LOS ANGELES -- Next spring, when a city's fancy turns to baseball, the Los Angeles Dodgers will take the field in a neighborhood newly christened Dodgertown. But Rachel Cantu and others who once lived there won't be celebrating.
The area's former residents will be marking the 50th anniversary of when the last families were driven out of a close-knit, largely Latino neighborhood they knew as Chavez Ravine. They were tossed out to make way for a new major league ballpark that would be called Dodger Stadium.
For Cantu, who works for a real estate agency, the memories are particularly painful. She was 10 when her mother, Aurora Vargas, was dragged by sheriff's deputies down the steps of her home of nearly four decades and taken to jail. Minutes later a bulldozer knocked the house down, and the rubble was buried under what is now the stadium parking lot.
"I don't have anything against the Dodgers. They're our team," said Cantu, 59, who still gets choked up when she talks about that day in May 1959. "It's just the process by which they got here. My mom is the one they carried out of her house."
Photos of Aurora Vargas holding a baby in her arms as tearful children watch her struggle with deputies have frozen that moment in time for many. She was sentenced to a month in jail and fined $500 for disturbing the peace.
To some, the name change is one more insult.
"I think 'Dodgertown' further eradicates the memory of the community that was lost to the construction of Dodger Stadium," said Eric Avila, a Chicano studies and history professor at the UCLA.
Nine years before the team arrived from Brooklyn in 1958, local officials put forth a plan to raze the poor, semi-rural neighborhoods of Chavez Ravine and replace them with low-income public housing. Residents forced to sell their homes for what they complained were below-market prices were promised first crack at the new housing.
But after much of the land was acquired through eminent domain, Mayor Norris Poulson was elected in 1953 on an anti-socialism platform and the public housing plan was scrapped.
A few years later, as an enticement to come to L.A., the land was offered to the Dodgers. The final few residents who had fought for years to stay were kicked out, and their children's elementary school was buried under tons of dirt that was moved to build the parking lot.
"It was one of the most bald-faced, trick-bag things ever done in a city. It was absolutely nauseating," said musician Ry Cooder, whose acclaimed 2005 album "Chavez Ravine" recounts the area's history.
The bulldozing brought to an end three small communities consisting of about 1,000 families. They were neighborhoods with their own churches, stores and two public schools, one of which still survives in a canyon on the edge of the stadium.
The area, made up of winding canyons and brush-dotted hills, and with stunning views of the downtown skyline, is sometimes remembered as the poor man's Shangri La, although Cantu said that's an exaggeration.
"There was just a lot of hills with weeds and stuff," she said, laughing. "But it was like our own country."
Ira Angustain was only 9 months old when his family's house was knocked down in 1959, but he feels as passionately about the moment as those who were old enough to remember.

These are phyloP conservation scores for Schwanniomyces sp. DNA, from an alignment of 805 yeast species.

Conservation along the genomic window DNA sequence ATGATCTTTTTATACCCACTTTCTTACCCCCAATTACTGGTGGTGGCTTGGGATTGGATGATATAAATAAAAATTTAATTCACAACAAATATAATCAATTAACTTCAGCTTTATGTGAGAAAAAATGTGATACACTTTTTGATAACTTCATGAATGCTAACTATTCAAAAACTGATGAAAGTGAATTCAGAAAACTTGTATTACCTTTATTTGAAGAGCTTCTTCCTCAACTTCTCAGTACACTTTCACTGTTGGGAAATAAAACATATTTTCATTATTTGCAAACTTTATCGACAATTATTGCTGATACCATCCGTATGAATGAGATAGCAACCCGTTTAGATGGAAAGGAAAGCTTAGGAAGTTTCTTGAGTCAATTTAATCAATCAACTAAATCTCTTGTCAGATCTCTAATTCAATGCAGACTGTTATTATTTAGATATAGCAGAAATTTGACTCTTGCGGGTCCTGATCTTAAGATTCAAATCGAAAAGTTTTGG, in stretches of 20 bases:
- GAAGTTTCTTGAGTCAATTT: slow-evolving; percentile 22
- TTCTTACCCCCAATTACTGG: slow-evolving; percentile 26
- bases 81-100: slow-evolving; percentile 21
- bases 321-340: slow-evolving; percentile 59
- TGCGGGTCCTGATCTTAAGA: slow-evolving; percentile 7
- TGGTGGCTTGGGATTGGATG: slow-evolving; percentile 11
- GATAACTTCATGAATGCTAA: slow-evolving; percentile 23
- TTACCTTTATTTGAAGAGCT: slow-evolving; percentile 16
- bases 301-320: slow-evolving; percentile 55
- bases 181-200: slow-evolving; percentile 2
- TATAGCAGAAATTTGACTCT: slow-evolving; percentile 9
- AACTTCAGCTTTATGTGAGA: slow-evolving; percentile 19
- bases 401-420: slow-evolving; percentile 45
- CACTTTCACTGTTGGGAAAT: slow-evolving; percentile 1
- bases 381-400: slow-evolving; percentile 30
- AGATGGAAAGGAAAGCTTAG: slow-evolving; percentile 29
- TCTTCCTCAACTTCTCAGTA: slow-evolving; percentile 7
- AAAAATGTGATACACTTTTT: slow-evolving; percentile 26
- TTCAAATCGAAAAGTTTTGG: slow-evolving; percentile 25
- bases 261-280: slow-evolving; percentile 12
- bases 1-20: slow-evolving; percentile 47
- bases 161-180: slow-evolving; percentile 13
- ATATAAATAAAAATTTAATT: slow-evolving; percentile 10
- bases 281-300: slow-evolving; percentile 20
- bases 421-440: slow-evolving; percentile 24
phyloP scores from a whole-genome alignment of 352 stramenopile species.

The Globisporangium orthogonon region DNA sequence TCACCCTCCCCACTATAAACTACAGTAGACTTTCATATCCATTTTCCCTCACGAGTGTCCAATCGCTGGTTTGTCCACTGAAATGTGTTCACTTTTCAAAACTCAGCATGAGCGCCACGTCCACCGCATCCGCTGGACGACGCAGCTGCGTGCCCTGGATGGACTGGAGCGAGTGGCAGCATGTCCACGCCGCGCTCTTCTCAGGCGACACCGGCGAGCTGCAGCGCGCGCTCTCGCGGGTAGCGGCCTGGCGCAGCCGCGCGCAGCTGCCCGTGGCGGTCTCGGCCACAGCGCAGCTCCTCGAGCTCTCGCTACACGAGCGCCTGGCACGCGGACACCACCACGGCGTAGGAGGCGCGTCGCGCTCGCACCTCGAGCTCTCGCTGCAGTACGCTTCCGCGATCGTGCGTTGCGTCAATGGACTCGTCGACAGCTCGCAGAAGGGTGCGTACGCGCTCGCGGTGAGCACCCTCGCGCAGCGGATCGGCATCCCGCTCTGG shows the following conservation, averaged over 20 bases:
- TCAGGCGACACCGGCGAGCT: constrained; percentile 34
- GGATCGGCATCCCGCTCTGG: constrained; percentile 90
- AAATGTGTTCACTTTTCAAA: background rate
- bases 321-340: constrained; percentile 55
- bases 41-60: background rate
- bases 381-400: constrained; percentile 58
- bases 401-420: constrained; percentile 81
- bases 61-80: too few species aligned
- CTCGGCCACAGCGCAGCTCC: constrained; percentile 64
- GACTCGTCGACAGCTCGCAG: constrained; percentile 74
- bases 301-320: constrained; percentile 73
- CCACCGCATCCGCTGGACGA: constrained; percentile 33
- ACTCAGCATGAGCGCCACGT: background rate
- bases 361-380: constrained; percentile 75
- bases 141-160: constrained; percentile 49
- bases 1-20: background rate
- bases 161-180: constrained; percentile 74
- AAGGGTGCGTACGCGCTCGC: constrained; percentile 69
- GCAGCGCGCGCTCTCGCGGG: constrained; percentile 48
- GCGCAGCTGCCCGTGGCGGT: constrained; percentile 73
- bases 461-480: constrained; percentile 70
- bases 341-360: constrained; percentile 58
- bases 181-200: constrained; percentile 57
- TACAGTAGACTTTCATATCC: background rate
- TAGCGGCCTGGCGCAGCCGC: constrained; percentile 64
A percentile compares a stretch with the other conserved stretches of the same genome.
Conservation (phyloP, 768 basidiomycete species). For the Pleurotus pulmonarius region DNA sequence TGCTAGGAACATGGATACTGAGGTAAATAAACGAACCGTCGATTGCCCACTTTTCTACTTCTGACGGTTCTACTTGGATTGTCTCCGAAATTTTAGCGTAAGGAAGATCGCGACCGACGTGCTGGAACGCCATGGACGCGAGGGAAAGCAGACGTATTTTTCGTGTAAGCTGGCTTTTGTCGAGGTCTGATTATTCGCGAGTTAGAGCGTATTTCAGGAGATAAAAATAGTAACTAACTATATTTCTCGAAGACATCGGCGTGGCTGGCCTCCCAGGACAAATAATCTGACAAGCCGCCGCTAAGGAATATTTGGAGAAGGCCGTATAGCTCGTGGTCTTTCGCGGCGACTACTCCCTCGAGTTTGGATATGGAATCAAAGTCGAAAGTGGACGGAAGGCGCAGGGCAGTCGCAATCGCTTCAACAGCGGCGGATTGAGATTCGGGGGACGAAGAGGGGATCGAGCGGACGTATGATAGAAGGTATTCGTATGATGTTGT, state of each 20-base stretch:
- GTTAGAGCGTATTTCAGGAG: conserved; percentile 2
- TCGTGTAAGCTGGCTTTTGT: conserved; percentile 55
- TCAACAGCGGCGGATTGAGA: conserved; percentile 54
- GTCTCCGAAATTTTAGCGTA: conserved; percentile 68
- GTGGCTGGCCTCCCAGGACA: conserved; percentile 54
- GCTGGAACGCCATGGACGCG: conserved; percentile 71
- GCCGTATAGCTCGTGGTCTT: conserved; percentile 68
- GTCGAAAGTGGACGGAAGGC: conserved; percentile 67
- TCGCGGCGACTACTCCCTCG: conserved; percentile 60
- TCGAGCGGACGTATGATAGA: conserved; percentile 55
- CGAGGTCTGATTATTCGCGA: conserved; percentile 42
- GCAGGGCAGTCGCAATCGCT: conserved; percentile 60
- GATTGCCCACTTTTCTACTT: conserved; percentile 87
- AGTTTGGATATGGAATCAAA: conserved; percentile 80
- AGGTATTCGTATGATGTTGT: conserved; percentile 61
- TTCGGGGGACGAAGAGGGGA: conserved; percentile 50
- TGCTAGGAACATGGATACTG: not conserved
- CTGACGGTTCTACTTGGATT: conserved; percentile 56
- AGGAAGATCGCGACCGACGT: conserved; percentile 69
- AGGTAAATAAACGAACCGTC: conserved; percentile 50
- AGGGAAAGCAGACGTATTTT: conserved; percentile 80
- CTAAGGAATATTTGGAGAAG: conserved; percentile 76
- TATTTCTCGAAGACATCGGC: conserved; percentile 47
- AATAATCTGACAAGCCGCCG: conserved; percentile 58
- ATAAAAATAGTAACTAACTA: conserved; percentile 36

"People who lived there would bury their babies' umbilical cords in the dirt there, that's how much the land meant to them," the 50-year-old actor-filmmaker said, his voice cracking with emotion. "There's a lot of memories and a lot of people hurt over it. I have a lot of family members who say they will never go to Dodger Stadium because of it."
Angustain has been to a few games there, but he favors the Los Angeles Angels.
The move to rename the 276 acres that encompass Dodger Stadium and the parking lot was proposed by City Councilman Ed Reyes, who was not always the Dodgers' biggest fan.
"I had relatives who were impacted by the displacement, and I understand the sense of betrayal that certain folks feel," Reyes said.
But times have changed, he added, and the Dodgers, under current owners Frank and Jamie McCourt, have been generous to the city, helping build baseball fields and giving to charity.
What's more, Reyes said, some of the area immediately surrounding the stadium will still be known as Chavez Ravine, the name linking it to 19th century rancher Julian Chavez, one of the first members of the Los Angeles County Board of Supervisors.
Reyes' motion, passed by the City Council earlier this month, still needs federal approval because it would create a separate ZIP code for Dodgertown. Reyes said he expects that by the end of the year.
The Dodgers say they have no intention of burying the original name, and are looking into ways to promote it as part of a refurbishing that will add shops and a restaurant to Dodgertown by 2012.
"I think there will be a thriving, unified effort to make sure that the larger area of Chavez Ravine, within which Dodgertown resides, will be remembered," said Dodgers spokesman Charles Steinberg.
Albert "Beto" Elias will be back in Chavez Ravine again next summer -- not for a Dodger game, but for a picnic across the street at a park where he and other members of a group called Los Desterrados (Spanish for "The Uprooted") have been gathering almost every year since they had to leave their homes.
"'Dodgertown,' huh?" he said contemplating the new name. "How can you call it a town when no one lives there anymore?"